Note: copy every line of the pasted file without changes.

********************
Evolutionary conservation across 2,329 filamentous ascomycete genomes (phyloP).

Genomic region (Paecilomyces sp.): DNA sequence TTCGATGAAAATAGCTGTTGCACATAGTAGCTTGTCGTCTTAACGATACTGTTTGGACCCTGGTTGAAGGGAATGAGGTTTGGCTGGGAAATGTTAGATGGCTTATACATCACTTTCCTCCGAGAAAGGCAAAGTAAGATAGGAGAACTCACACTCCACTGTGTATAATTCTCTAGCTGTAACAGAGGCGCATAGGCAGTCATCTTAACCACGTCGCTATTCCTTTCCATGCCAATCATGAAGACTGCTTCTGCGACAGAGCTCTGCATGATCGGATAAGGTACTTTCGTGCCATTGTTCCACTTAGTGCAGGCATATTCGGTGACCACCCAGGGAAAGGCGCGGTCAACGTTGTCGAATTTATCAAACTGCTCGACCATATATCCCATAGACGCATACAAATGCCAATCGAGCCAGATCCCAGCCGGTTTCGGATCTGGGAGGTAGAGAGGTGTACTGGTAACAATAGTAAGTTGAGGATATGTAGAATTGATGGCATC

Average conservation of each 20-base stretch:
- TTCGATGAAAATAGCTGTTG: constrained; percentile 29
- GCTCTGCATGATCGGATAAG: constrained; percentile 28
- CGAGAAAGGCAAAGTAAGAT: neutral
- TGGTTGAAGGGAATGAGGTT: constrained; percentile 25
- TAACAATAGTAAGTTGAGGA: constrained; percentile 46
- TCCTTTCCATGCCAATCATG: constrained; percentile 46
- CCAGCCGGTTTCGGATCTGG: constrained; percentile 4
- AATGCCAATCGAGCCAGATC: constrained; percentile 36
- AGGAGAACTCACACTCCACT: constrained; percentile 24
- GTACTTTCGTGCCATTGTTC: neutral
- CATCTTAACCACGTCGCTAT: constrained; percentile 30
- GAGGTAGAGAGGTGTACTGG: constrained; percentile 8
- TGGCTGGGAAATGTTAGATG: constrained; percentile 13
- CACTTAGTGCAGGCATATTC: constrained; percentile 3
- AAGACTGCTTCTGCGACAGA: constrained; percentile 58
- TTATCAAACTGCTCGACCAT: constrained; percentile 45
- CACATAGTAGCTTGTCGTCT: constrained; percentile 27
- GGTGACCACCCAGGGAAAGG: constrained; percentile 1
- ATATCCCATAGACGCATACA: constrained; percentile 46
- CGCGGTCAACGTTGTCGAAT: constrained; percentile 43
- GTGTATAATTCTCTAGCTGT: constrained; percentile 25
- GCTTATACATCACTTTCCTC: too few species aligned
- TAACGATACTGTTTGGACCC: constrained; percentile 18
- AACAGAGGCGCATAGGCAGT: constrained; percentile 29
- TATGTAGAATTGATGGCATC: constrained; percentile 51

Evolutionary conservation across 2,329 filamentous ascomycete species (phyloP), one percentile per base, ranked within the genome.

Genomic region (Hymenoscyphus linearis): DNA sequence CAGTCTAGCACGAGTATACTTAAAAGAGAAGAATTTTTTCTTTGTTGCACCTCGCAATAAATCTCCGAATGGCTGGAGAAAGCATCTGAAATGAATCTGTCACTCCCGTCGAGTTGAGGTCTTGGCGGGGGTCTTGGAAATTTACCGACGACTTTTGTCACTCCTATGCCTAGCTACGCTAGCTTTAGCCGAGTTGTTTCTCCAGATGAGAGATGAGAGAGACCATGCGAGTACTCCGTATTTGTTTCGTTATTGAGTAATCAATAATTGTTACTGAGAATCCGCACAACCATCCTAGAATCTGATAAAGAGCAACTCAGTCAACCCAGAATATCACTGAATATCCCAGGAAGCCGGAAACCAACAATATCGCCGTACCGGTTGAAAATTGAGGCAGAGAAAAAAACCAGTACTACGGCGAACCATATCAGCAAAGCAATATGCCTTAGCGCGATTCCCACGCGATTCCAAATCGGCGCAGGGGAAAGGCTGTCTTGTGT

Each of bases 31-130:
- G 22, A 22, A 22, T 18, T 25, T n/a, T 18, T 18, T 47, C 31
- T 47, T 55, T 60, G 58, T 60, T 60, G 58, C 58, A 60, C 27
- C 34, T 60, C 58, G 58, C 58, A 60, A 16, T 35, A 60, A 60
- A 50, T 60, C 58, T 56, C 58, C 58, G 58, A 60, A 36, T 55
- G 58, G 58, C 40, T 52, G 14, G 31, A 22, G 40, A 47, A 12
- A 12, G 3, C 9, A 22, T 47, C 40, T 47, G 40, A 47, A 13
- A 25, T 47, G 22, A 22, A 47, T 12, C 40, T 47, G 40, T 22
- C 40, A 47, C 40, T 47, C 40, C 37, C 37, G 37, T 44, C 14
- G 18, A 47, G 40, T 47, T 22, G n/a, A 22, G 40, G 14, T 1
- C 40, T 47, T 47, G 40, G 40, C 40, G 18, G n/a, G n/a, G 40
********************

Evolutionary conservation across 2,329 filamentous ascomycete genomes (phyloP).

Genomic region (Paecilomyces sp.): DNA sequence TTCGATGAAAATAGCTGTTGCACATAGTAGCTTGTCGTCTTAACGATACTGTTTGGACCCTGGTTGAAGGGAATGAGGTTTGGCTGGGAAATGTTAGATGGCTTATACATCACTTTCCTCCGAGAAAGGCAAAGTAAGATAGGAGAACTCACACTCCACTGTGTATAATTCTCTAGCTGTAACAGAGGCGCATAGGCAGTCATCTTAACCACGTCGCTATTCCTTTCCATGCCAATCATGAAGACTGCTTCTGCGACAGAGCTCTGCATGATCGGATAAGGTACTTTCGTGCCATTGTTCCACTTAGTGCAGGCATATTCGGTGACCACCCAGGGAAAGGCGCGGTCAACGTTGTCGAATTTATCAAACTGCTCGACCATATATCCCATAGACGCATACAAATGCCAATCGAGCCAGATCCCAGCCGGTTTCGGATCTGGGAGGTAGAGAGGTGTACTGGTAACAATAGTAAGTTGAGGATATGTAGAATTGATGGCATC

Average conservation of each 20-base stretch:
- TTCGATGAAAATAGCTGTTG: constrained; percentile 29
- GCTCTGCATGATCGGATAAG: constrained; percentile 28
- CGAGAAAGGCAAAGTAAGAT: neutral
- TGGTTGAAGGGAATGAGGTT: constrained; percentile 25
- TAACAATAGTAAGTTGAGGA: constrained; percentile 46
- TCCTTTCCATGCCAATCATG: constrained; percentile 46
- CCAGCCGGTTTCGGATCTGG: constrained; percentile 4
- AATGCCAATCGAGCCAGATC: constrained; percentile 36
- AGGAGAACTCACACTCCACT: constrained; percentile 24
- GTACTTTCGTGCCATTGTTC: neutral
- CATCTTAACCACGTCGCTAT: constrained; percentile 30
- GAGGTAGAGAGGTGTACTGG: constrained; percentile 8
- TGGCTGGGAAATGTTAGATG: constrained; percentile 13
- CACTTAGTGCAGGCATATTC: constrained; percentile 3
- AAGACTGCTTCTGCGACAGA: constrained; percentile 58
- TTATCAAACTGCTCGACCAT: constrained; percentile 45
- CACATAGTAGCTTGTCGTCT: constrained; percentile 27
- GGTGACCACCCAGGGAAAGG: constrained; percentile 1
- ATATCCCATAGACGCATACA: constrained; percentile 46
- CGCGGTCAACGTTGTCGAAT: constrained; percentile 43
- GTGTATAATTCTCTAGCTGT: constrained; percentile 25
- GCTTATACATCACTTTCCTC: too few species aligned
- TAACGATACTGTTTGGACCC: constrained; percentile 18
- AACAGAGGCGCATAGGCAGT: constrained; percentile 29
- TATGTAGAATTGATGGCATC: constrained; percentile 51

Evolutionary conservation across 2,329 filamentous ascomycete species (phyloP), one percentile per base, ranked within the genome.

Genomic region (Hymenoscyphus linearis): DNA sequence CAGTCTAGCACGAGTATACTTAAAAGAGAAGAATTTTTTCTTTGTTGCACCTCGCAATAAATCTCCGAATGGCTGGAGAAAGCATCTGAAATGAATCTGTCACTCCCGTCGAGTTGAGGTCTTGGCGGGGGTCTTGGAAATTTACCGACGACTTTTGTCACTCCTATGCCTAGCTACGCTAGCTTTAGCCGAGTTGTTTCTCCAGATGAGAGATGAGAGAGACCATGCGAGTACTCCGTATTTGTTTCGTTATTGAGTAATCAATAATTGTTACTGAGAATCCGCACAACCATCCTAGAATCTGATAAAGAGCAACTCAGTCAACCCAGAATATCACTGAATATCCCAGGAAGCCGGAAACCAACAATATCGCCGTACCGGTTGAAAATTGAGGCAGAGAAAAAAACCAGTACTACGGCGAACCATATCAGCAAAGCAATATGCCTTAGCGCGATTCCCACGCGATTCCAAATCGGCGCAGGGGAAAGGCTGTCTTGTGT

Each of bases 31-130:
- G 22, A 22, A 22, T 18, T 25, T n/a, T 18, T 18, T 47, C 31
- T 47, T 55, T 60, G 58, T 60, T 60, G 58, C 58, A 60, C 27
- C 34, T 60, C 58, G 58, C 58, A 60, A 16, T 35, A 60, A 60
- A 50, T 60, C 58, T 56, C 58, C 58, G 58, A 60, A 36, T 55
- G 58, G 58, C 40, T 52, G 14, G 31, A 22, G 40, A 47, A 12
- A 12, G 3, C 9, A 22, T 47, C 40, T 47, G 40, A 47, A 13
- A 25, T 47, G 22, A 22, A 47, T 12, C 40, T 47, G 40, T 22
- C 40, A 47, C 40, T 47, C 40, C 37, C 37, G 37, T 44, C 14
- G 18, A 47, G 40, T 47, T 22, G n/a, A 22, G 40, G 14, T 1
- C 40, T 47, T 47, G 40, G 40, C 40, G 18, G n/a, G n/a, G 40